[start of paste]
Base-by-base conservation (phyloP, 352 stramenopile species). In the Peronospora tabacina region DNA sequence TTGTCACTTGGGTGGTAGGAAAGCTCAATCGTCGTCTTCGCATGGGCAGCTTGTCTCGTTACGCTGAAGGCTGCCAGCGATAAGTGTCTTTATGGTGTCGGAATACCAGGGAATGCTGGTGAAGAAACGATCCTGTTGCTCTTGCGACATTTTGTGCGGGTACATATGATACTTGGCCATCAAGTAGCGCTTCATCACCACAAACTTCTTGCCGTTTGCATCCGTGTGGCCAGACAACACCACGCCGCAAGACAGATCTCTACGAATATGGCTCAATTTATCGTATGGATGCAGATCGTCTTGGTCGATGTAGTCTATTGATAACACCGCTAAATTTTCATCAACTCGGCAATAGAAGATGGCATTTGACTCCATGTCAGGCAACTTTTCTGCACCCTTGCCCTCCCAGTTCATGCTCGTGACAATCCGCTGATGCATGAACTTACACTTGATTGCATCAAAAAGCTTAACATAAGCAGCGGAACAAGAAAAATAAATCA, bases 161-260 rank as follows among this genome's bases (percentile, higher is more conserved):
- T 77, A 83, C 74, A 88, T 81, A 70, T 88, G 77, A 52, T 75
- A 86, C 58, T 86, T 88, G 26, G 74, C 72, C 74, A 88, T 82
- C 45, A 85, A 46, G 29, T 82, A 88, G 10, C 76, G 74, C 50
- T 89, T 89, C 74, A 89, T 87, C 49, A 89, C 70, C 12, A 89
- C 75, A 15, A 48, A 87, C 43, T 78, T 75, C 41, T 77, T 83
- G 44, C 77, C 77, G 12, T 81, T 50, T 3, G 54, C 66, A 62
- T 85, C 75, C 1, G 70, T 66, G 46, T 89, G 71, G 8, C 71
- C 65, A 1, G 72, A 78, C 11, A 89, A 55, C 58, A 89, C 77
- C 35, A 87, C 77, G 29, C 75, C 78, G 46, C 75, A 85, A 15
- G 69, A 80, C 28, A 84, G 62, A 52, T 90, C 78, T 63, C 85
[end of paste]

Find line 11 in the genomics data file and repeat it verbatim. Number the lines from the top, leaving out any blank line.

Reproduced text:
- G 69, A 80, C 28, A 84, G 62, A 52, T 90, C 78, T 63, C 85